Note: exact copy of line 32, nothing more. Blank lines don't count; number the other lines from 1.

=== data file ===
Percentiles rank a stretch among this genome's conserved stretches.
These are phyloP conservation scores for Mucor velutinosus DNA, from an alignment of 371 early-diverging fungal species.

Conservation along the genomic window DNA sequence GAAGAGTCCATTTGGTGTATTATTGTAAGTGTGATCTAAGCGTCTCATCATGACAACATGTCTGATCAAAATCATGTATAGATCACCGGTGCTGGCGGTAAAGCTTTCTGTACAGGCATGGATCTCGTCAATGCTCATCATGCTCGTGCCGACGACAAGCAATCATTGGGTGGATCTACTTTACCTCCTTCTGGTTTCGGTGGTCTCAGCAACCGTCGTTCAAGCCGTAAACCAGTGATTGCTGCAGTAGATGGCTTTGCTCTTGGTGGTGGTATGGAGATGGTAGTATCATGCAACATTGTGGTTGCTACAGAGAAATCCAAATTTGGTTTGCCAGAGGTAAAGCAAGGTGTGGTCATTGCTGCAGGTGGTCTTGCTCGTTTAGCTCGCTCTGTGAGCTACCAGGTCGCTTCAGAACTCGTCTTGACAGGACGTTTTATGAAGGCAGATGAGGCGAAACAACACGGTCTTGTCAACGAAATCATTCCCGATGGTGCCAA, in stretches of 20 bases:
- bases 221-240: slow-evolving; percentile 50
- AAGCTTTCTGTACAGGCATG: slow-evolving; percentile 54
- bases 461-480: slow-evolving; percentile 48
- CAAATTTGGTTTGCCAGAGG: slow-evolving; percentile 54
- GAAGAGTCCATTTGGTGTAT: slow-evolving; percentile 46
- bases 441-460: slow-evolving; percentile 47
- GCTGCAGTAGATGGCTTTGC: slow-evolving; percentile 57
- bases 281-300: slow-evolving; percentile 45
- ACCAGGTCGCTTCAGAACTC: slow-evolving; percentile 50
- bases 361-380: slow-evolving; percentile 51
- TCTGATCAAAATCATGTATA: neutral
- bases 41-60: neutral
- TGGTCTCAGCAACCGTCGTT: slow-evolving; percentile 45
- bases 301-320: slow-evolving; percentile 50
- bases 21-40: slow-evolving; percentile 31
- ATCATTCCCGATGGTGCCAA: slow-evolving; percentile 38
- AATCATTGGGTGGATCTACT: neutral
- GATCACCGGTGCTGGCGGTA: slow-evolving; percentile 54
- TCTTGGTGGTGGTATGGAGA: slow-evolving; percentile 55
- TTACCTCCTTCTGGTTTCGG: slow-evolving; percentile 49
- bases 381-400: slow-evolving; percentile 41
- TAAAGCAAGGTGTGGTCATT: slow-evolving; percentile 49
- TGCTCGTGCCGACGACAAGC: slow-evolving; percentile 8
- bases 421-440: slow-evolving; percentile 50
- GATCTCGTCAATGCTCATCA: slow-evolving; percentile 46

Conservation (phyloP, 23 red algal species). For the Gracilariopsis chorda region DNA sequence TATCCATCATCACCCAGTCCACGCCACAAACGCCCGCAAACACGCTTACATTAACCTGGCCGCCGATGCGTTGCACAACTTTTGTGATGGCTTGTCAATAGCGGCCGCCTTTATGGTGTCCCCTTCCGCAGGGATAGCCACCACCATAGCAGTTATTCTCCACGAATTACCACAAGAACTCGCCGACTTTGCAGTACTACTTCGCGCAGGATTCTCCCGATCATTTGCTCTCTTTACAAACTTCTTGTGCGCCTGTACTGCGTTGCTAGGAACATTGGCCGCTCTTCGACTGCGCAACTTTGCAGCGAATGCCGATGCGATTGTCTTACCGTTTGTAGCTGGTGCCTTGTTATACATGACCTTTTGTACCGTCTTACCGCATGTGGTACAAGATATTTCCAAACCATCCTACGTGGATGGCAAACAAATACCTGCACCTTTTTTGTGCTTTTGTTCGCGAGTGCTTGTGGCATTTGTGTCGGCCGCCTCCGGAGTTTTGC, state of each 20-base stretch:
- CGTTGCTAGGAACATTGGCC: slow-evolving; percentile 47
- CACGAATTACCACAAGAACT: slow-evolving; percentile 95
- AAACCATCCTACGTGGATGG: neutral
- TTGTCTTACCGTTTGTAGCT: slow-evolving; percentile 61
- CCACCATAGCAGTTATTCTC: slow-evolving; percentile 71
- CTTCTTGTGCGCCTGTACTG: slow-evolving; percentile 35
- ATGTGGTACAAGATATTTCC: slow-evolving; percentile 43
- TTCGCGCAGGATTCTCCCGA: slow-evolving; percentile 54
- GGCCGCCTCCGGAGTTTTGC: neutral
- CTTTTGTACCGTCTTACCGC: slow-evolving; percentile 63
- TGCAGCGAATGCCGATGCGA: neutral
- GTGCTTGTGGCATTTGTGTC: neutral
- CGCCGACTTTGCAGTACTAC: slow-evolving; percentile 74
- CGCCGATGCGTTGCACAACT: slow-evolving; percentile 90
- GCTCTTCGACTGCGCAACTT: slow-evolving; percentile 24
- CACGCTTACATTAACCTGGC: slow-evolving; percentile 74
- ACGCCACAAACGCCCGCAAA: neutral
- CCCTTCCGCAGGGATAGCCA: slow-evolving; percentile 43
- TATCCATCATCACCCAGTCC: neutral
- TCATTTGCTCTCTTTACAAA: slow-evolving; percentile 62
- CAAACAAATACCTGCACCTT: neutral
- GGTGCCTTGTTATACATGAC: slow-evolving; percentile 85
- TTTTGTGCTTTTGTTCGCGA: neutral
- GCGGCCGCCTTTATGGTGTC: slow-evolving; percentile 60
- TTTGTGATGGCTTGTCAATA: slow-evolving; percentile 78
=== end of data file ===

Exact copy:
- AAACCATCCTACGTGGATGG: neutral